| option | default | description | | ------------------------ | -------------------------- | ---------------------------------------------------------------------------------------------------------------------------------------------------------------------------------------------------- | --------- | | apiKey | 0123456789 | When using API_KEY as authentication type, the key to authenticate to the endpoint. | | port | 20002 | AppSync operations port; if using multiple APIs, the value of this option will be used as a starting point, and each other API will have a port of lastPort + 10 (e.g. 20002, 20012, 20022, etc.) | | wsPort | 20003 | AppSync subscriptions port; if using multiple APIs, the value of this option will be used as a starting point, and each other API will have a port of lastPort + 10 (e.g. 20003, 20013, 20023, etc.) | | location | . (base directory) | Location of the lambda functions handlers. | | refMap | {} | A mapping of resource resolutions for the Ref function | | getAttMap | {} | A mapping of resource resolutions for the GetAtt function | | importValueMap | {} | A mapping of resource resolutions for the ImportValue function | | functions | {} | A mapping of external functions for providing invoke url for external fucntions | | dynamoDb.endpoint | http://localhost:8000 | Dynamodb endpoint. Specify it if you're not using serverless-dynamodb-local. Otherwise, port is taken from dynamodb-local conf | | dynamoDb.region | localhost | Dynamodb region. Specify it if you're connecting to a remote Dynamodb intance. | | dynamoDb.accessKeyId | DEFAULT_ACCESS_KEY | AWS Access Key ID to access DynamoDB | | dynamoDb.secretAccessKey | DEFAULT_SECRET | AWS Secret Key to access DynamoDB | | dynamoDb.sessionToken | DEFAULT_ACCESS_TOKEEN | AWS Session Token to access DynamoDB, only if you have temporary security credentials configured on AWS | | dynamoDb.* | | You can add every configuration accepted by DynamoDB SDK | | rds.dbName | | Name of the database | | rds.dbHost | | Database host | | rds.dbDialect | | Database dialect. Possible values (mysql | postgres) | | rds.dbUsername | | Database username | | rds.dbPassword | | Database password | | rds.dbPort | | Database port | | watch | - *.graphql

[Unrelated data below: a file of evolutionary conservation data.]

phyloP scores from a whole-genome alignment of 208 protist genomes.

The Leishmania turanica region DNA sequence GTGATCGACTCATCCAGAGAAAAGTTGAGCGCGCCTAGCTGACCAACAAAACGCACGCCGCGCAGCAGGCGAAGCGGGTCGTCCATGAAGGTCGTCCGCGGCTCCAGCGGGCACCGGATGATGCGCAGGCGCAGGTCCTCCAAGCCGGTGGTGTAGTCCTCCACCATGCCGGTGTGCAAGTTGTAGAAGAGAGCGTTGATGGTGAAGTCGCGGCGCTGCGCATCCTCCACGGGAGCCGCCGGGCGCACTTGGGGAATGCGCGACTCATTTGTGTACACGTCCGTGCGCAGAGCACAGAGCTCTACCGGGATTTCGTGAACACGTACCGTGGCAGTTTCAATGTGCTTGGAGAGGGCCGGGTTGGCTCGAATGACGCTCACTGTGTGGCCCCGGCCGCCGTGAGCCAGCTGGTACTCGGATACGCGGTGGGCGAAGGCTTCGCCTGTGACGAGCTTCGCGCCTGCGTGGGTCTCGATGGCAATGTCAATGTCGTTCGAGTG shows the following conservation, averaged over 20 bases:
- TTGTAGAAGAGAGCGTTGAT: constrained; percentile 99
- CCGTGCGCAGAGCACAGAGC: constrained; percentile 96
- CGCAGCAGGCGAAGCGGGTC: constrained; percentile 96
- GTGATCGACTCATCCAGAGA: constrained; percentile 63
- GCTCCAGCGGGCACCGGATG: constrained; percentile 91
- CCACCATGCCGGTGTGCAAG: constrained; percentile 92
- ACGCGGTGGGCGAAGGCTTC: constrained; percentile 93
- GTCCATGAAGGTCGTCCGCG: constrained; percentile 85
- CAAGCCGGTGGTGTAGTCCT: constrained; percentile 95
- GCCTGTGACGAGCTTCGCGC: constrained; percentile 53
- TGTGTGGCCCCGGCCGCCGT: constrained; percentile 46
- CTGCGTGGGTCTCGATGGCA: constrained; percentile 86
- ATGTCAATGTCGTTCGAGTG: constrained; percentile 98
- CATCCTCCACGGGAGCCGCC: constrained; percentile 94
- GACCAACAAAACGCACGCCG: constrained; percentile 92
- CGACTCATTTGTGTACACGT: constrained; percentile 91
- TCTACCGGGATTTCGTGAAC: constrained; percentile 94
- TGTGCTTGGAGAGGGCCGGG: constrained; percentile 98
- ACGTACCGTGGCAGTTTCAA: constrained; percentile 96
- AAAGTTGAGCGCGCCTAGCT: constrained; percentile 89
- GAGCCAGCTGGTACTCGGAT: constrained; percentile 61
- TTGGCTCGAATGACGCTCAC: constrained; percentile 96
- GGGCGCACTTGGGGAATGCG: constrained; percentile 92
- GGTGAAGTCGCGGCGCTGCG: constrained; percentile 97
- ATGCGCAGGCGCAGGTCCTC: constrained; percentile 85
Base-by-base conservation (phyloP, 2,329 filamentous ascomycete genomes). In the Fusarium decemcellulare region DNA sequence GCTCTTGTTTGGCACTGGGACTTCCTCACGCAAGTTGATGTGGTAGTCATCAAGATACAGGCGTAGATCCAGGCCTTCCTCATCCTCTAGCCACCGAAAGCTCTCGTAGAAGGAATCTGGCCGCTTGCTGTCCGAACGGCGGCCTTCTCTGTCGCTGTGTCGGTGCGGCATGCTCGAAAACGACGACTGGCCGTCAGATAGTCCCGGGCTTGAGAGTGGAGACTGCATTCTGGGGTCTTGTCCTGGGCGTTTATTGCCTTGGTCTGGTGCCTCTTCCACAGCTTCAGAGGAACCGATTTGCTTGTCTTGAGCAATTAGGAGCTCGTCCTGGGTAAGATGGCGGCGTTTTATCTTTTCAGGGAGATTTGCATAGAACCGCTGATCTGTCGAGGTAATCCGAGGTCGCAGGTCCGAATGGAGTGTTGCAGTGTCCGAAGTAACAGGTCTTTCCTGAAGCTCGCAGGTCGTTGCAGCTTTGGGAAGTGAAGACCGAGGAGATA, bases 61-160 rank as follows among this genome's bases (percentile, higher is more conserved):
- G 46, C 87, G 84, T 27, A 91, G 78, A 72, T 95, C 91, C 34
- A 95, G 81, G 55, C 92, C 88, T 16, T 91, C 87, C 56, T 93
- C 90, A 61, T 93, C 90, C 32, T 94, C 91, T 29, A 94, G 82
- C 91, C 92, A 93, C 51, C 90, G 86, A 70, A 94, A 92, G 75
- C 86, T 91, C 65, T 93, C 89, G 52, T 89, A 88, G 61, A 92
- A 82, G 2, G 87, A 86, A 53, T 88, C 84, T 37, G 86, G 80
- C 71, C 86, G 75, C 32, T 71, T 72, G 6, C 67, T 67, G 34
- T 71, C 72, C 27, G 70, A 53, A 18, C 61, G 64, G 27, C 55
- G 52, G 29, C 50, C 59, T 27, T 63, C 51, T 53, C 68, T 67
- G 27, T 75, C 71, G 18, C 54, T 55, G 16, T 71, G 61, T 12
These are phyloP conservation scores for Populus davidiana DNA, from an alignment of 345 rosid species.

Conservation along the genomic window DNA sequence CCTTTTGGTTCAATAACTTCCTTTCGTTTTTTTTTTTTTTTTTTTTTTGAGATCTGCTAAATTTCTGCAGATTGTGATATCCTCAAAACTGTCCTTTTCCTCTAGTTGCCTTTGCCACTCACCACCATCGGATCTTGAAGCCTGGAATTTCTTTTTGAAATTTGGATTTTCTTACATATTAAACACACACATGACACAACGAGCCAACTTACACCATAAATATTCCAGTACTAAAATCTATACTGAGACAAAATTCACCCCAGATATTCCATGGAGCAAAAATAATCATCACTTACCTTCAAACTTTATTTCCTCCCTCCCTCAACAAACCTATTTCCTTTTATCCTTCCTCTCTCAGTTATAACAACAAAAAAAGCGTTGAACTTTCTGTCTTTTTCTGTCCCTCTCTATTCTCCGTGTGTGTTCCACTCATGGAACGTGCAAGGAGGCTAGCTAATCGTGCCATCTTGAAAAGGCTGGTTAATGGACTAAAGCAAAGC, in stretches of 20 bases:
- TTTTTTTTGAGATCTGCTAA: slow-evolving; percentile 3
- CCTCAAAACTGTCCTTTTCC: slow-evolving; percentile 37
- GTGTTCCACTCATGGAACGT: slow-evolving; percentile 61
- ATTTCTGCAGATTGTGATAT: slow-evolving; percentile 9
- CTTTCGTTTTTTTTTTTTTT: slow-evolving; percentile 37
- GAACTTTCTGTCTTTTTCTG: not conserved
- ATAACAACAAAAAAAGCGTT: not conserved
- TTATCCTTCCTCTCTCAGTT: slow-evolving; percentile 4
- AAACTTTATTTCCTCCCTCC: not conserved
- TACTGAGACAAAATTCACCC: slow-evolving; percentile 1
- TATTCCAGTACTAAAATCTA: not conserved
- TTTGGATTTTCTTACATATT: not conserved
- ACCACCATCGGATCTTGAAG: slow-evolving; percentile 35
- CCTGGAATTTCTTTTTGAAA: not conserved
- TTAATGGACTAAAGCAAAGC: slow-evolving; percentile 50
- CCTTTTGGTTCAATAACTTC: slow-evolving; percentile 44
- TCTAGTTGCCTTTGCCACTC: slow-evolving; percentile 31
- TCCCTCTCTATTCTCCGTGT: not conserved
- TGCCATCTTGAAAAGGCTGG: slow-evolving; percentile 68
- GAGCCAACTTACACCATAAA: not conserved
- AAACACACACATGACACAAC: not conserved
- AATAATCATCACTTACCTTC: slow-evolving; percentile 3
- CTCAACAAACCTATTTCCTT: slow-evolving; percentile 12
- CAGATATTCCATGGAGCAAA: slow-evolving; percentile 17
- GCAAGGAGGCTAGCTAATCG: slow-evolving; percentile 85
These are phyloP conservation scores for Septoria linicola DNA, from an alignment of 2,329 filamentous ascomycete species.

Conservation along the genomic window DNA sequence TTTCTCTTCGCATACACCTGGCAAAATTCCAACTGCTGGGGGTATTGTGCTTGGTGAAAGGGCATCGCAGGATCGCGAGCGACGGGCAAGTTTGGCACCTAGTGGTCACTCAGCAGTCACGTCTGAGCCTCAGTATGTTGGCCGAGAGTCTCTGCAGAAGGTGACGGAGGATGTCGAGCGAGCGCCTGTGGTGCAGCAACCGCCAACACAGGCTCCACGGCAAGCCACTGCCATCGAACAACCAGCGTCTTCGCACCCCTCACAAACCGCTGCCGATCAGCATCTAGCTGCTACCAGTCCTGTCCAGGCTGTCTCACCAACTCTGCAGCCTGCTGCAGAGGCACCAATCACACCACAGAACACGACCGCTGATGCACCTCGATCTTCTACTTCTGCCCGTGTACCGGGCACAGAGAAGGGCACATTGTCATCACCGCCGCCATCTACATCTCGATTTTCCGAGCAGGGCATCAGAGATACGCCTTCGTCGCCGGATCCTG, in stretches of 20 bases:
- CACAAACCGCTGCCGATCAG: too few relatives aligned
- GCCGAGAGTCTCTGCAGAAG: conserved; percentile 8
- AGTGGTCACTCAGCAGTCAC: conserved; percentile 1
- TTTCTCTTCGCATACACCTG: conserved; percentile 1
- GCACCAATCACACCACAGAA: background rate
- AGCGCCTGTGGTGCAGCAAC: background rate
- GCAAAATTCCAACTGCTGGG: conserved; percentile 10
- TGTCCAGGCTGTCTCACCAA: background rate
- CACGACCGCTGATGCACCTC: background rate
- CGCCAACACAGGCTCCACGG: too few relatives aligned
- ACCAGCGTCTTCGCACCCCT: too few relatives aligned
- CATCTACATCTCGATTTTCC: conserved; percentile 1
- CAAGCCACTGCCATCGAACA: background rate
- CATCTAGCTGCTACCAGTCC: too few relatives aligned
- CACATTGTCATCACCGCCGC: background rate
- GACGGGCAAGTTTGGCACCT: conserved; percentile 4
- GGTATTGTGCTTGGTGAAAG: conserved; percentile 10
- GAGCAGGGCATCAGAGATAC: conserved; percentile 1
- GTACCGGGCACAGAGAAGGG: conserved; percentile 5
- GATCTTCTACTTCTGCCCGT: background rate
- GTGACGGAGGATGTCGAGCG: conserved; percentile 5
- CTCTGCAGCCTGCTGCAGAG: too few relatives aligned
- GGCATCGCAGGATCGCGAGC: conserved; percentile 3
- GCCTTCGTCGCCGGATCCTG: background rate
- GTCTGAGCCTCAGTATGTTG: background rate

- *.vtl | Array of glob patterns to watch for hot-reloading. |


    location: '.webpack/service' # use webpack build directory
      endpoint: 'http://my-custom-dynamo:8000'


By default, the simulator will hot-relad when changes to *.graphql or *.vtl files are detected. Changes to *.yml files are not supported (yet? - this is a Serverless Framework limitation). You will need to restart the simulator each time you change yml files.

Hot-reloading relies on watchman. Make sure it is installed on your system.

You can change the files being watched with the watch option, which is then passed to watchman as the match expression.